Children start trickling into the small city park about 11 a.m. Most walk up, holding younger siblings by the hand or pushing strollers. Others arrive on bikes, some with training wheels.
They scramble into line when Cindy Wyburg pulls up to the weathered gazebo at 11:20, the back of her Bronco packed with coolers full of food. They open the rear door before she’s even made it out of the driver’s seat.
“Today is turkey and cheese,” Wyburg announces as she hands out sandwiches, chocolate milk and paper sacks filled with fruit and vegetables. She lets them take as much as they want. Wyburg knows this may be the only meal they get today.
Summertime is hunger time for thousands of children throughout the nation.
During the school year, about 350,000 Washington children get free breakfast and lunch through a federal program. Nationwide, 15.5 million children participate. When school ends, so do the free meals.
The summer food program, also federally funded, is supposed to fill the gap. But child advocates say the program reaches only about 12% of children who need it.
Last year, the Raymond School District’s summer meal program supplied 8,400 meals in Pacific County, one of the state’s poorest counties. They’re on pace to provide more than 10,000 meals this year.
“A lot of the kids, if they didn’t come here and eat lunch, they wouldn’t eat lunch,” Wyburg said.
Lorraine Riley sits at the graffiti-scarred picnic table and watches her boyfriend’s two children eat. Riley makes sure the children get three square meals a day, but it’s not easy. She used to work at a cannery before she was injured; her boyfriend is a logger who’s “on call” for available jobs. They rely on food banks and neighborhood barbecues to keep everyone fed.
“They get filled up here for sure,” Riley said as Rayce, 4, popped grapes into his mouth. “I really appreciate these lunches.”
Western states have the highest hunger rates in the country. States with the top five hunger rates, according to the U.S. Department of Agriculture, are Oregon, 5.8%; Washington, 4.6%; Utah, 4.6%; Idaho, 4.5%, and Alaska, 4.3%.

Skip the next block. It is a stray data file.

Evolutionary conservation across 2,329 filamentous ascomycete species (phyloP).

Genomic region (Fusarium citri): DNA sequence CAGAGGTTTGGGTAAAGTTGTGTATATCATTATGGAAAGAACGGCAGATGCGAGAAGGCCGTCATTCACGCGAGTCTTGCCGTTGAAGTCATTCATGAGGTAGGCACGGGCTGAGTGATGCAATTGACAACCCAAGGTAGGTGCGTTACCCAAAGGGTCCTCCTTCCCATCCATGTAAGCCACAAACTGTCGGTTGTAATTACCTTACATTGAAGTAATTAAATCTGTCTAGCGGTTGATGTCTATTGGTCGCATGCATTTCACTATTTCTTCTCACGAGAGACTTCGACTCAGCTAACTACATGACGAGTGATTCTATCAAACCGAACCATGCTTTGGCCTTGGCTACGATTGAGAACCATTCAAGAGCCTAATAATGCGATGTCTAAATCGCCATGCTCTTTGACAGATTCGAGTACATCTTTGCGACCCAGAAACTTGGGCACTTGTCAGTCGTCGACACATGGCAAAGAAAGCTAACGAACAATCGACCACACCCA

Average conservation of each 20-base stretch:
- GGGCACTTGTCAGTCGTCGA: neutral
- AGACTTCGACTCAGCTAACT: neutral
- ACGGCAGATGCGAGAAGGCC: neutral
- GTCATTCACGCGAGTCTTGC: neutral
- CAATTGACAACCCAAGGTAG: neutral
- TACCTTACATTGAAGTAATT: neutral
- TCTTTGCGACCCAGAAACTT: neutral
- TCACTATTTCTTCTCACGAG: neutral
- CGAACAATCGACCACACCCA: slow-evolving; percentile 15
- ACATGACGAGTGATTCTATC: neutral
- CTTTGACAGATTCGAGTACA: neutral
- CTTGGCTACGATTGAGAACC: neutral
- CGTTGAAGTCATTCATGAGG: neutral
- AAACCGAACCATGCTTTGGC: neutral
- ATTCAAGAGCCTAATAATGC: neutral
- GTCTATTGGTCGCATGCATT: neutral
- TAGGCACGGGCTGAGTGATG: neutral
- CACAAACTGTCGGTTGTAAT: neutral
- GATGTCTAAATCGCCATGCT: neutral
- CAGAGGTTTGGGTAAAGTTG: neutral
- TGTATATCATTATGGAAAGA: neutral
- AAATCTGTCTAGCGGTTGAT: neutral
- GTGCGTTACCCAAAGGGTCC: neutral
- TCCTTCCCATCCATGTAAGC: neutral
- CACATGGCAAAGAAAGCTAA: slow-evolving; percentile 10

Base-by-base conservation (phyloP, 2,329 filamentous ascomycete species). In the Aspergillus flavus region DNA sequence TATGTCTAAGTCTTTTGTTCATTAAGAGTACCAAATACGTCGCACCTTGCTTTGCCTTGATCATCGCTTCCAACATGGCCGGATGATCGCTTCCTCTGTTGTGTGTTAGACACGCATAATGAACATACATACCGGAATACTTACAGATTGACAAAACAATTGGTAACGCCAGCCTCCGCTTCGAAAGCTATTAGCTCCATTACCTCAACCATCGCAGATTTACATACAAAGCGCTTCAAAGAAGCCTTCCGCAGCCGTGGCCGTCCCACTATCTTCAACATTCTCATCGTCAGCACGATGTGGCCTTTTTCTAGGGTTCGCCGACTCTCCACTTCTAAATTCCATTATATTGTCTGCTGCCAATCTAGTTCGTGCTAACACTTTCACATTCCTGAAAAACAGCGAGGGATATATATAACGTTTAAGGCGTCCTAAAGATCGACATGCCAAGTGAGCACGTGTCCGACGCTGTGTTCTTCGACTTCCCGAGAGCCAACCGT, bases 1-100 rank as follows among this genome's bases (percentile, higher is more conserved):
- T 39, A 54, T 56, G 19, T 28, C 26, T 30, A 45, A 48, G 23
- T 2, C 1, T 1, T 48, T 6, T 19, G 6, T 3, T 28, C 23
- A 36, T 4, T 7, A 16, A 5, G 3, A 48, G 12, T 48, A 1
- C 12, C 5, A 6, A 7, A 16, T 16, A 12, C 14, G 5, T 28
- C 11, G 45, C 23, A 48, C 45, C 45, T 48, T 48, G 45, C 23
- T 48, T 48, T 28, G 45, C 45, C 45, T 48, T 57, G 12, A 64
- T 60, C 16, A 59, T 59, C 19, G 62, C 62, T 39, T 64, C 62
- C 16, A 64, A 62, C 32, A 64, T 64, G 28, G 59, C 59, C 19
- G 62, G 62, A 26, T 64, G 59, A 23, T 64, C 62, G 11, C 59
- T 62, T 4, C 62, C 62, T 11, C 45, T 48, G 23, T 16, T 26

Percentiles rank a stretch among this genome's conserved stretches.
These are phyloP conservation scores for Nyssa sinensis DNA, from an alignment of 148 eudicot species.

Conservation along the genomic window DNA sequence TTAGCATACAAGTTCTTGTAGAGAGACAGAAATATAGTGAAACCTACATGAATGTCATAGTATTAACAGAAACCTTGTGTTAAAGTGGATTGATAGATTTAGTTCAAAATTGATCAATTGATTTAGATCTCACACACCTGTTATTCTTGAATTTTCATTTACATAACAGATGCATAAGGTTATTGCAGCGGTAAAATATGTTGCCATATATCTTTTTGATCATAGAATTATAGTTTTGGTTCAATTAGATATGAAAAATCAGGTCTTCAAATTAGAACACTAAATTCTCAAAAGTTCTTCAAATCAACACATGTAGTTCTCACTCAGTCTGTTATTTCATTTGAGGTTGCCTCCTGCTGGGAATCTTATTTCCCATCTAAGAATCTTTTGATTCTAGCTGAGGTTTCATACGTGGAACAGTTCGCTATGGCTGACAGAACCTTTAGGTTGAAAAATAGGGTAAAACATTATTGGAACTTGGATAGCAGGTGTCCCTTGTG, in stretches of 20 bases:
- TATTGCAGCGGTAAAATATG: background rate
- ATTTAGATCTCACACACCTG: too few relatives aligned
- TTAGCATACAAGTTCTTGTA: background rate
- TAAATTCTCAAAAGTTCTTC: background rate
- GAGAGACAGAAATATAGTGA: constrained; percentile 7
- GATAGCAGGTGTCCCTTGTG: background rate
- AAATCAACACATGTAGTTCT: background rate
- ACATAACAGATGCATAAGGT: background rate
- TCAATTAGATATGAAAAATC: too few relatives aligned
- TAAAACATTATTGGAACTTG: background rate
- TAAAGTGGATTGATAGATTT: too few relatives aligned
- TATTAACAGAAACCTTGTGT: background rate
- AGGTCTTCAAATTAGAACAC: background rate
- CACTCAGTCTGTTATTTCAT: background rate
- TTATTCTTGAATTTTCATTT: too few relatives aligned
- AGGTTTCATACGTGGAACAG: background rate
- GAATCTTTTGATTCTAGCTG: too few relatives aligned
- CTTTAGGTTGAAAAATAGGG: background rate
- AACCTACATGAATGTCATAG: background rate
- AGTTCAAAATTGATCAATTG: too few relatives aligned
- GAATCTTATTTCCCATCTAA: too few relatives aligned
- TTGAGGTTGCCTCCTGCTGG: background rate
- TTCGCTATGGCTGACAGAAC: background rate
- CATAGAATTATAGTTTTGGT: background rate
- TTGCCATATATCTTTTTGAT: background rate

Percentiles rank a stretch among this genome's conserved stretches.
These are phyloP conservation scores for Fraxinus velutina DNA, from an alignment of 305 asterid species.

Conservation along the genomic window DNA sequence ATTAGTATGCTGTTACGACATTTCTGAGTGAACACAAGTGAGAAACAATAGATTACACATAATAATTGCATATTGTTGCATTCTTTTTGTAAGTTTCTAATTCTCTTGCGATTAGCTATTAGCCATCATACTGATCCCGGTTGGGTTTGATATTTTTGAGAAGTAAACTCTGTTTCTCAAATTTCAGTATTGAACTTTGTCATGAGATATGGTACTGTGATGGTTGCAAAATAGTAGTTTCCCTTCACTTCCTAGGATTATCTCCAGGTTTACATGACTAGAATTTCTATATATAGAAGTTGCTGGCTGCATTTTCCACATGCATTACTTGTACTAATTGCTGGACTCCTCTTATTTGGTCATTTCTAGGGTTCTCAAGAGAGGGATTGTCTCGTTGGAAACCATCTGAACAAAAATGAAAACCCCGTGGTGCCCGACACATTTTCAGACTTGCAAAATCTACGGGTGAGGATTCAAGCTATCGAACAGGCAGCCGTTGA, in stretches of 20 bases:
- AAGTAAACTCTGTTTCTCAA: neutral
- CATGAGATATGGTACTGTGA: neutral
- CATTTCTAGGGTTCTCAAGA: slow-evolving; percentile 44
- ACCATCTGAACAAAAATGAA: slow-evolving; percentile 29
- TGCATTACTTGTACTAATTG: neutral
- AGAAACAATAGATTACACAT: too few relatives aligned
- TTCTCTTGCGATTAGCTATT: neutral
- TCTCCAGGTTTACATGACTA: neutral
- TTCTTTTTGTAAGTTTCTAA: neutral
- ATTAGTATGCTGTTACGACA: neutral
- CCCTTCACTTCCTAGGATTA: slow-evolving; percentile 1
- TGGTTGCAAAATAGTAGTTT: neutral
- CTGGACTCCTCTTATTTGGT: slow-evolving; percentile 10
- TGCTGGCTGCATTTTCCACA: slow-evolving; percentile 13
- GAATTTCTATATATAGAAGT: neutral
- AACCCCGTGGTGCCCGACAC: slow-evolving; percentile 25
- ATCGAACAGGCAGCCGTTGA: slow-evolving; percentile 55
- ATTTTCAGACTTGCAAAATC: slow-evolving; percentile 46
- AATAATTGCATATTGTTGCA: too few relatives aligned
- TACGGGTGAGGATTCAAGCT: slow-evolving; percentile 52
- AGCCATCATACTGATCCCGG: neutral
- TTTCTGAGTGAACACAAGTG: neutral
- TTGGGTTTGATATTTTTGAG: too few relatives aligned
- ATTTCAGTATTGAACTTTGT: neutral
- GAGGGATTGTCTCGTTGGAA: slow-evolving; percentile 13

And hunger isn’t confined to poor areas like Raymond. Just steps away from million-dollar beach-front condos in west Seattle, a banner in front of lush green soccer fields advertises “Free Food for Kids” at the Alki Community Center. At noon, children line up for chicken fingers or bagels with ham and cheese. They return for snacks at 3, usually a juice box and chips or cookies. Often, they arrive early.
“It’s just so hard to say, ‘No, you have to wait until 3,’ when you know they’re starving,” said Jill Patterson, the center’s youth program coordinator.
The meal program cost about $2.5 million last year in Washington. Schools, churches, city and county governments, tribes and private nonprofit agencies such as the YMCA can operate meal programs. This year, 78 sponsors and 62 schools are operating meal programs at 600 sites throughout the state. Dozens more communities could qualify for federal funding but don’t have a meal program because of concerns about cost or paperwork.
The program sometimes costs more than the federal government’s reimbursement rate -- in which case local operators must make up the difference. Transportation is the biggest hurdle. In rural areas, unless money is available to operate school buses, children have no way of getting to the meals.
Sometimes, the communities that most need the program can’t afford it.
In Ellensburg, the school district ran a successful summer food program for about five years at Mount Stuart Elementary, across from a low-income housing project. But when budget cuts forced the district to cancel summer school, the free summer meals vanished too.
Ellensburg food services supervisor Gwen Sorenson hopes the district will resume summer school and the summer meal program next year. She doesn’t know what’s happening to all the children she saw every summer at lunchtime, holding the hands of their grandparents or older brothers.
“People think parents should be taking care of their children,” Sorenson said. “But in the world we live in today, that isn’t always possible.”
Demand at food banks usually peaks in the summer, and this year the poor economy may cause an even higher spike in need, said Maria Lamarca Anderson, spokeswoman for Northwest Harvest. The nonprofit organization distributes food to about 300 soup kitchens and food banks throughout the state.
The statewide monthly reports sent to Northwest Harvest’s central Seattle office describe food pantries running out, more new clients than ever and more desperation, Anderson said. About 40% of clients are children.
In Raymond, school food director Dale Hendrickson is amazed at how the demand for free meals keeps increasing, while the school-age population shrinks. The timber- and fishing- dependent area has lost many jobs recently and people are moving away. Those who stay need more help than before, Hendrickson said, which is why the summer food program is one of his passions.
“Kids need to eat in the summer too,” he said.